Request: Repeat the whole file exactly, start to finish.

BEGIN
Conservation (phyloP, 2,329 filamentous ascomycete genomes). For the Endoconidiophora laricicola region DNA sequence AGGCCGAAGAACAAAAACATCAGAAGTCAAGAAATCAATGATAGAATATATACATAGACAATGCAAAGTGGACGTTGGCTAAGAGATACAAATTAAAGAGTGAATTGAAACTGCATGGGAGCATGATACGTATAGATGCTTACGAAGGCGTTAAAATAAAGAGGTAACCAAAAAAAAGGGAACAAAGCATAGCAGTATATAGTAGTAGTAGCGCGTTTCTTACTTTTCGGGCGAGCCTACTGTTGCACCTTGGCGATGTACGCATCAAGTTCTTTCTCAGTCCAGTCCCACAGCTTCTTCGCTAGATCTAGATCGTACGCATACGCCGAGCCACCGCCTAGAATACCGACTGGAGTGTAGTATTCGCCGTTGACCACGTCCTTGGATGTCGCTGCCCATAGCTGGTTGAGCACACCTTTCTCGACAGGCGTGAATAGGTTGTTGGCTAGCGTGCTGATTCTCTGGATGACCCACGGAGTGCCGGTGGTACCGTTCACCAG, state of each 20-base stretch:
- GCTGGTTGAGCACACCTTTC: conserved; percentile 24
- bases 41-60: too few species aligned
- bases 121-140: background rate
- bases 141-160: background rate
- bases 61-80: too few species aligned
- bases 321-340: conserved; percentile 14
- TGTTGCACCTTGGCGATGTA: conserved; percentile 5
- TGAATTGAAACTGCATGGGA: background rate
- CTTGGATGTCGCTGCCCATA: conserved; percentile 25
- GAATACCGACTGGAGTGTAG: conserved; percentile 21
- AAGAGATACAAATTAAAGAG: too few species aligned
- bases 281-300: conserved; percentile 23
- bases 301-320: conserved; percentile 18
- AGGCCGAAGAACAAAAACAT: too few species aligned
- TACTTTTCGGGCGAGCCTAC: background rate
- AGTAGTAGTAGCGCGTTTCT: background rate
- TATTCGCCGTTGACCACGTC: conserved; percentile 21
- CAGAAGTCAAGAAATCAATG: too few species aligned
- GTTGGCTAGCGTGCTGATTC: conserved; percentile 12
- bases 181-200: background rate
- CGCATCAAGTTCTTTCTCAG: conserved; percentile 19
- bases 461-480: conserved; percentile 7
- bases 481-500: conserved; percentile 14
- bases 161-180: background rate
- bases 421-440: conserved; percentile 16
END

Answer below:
Conservation (phyloP, 2,329 filamentous ascomycete genomes). For the Endoconidiophora laricicola region DNA sequence AGGCCGAAGAACAAAAACATCAGAAGTCAAGAAATCAATGATAGAATATATACATAGACAATGCAAAGTGGACGTTGGCTAAGAGATACAAATTAAAGAGTGAATTGAAACTGCATGGGAGCATGATACGTATAGATGCTTACGAAGGCGTTAAAATAAAGAGGTAACCAAAAAAAAGGGAACAAAGCATAGCAGTATATAGTAGTAGTAGCGCGTTTCTTACTTTTCGGGCGAGCCTACTGTTGCACCTTGGCGATGTACGCATCAAGTTCTTTCTCAGTCCAGTCCCACAGCTTCTTCGCTAGATCTAGATCGTACGCATACGCCGAGCCACCGCCTAGAATACCGACTGGAGTGTAGTATTCGCCGTTGACCACGTCCTTGGATGTCGCTGCCCATAGCTGGTTGAGCACACCTTTCTCGACAGGCGTGAATAGGTTGTTGGCTAGCGTGCTGATTCTCTGGATGACCCACGGAGTGCCGGTGGTACCGTTCACCAG, state of each 20-base stretch:
- GCTGGTTGAGCACACCTTTC: conserved; percentile 24
- bases 41-60: too few species aligned
- bases 121-140: background rate
- bases 141-160: background rate
- bases 61-80: too few species aligned
- bases 321-340: conserved; percentile 14
- TGTTGCACCTTGGCGATGTA: conserved; percentile 5
- TGAATTGAAACTGCATGGGA: background rate
- CTTGGATGTCGCTGCCCATA: conserved; percentile 25
- GAATACCGACTGGAGTGTAG: conserved; percentile 21
- AAGAGATACAAATTAAAGAG: too few species aligned
- bases 281-300: conserved; percentile 23
- bases 301-320: conserved; percentile 18
- AGGCCGAAGAACAAAAACAT: too few species aligned
- TACTTTTCGGGCGAGCCTAC: background rate
- AGTAGTAGTAGCGCGTTTCT: background rate
- TATTCGCCGTTGACCACGTC: conserved; percentile 21
- CAGAAGTCAAGAAATCAATG: too few species aligned
- GTTGGCTAGCGTGCTGATTC: conserved; percentile 12
- bases 181-200: background rate
- CGCATCAAGTTCTTTCTCAG: conserved; percentile 19
- bases 461-480: conserved; percentile 7
- bases 481-500: conserved; percentile 14
- bases 161-180: background rate
- bases 421-440: conserved; percentile 16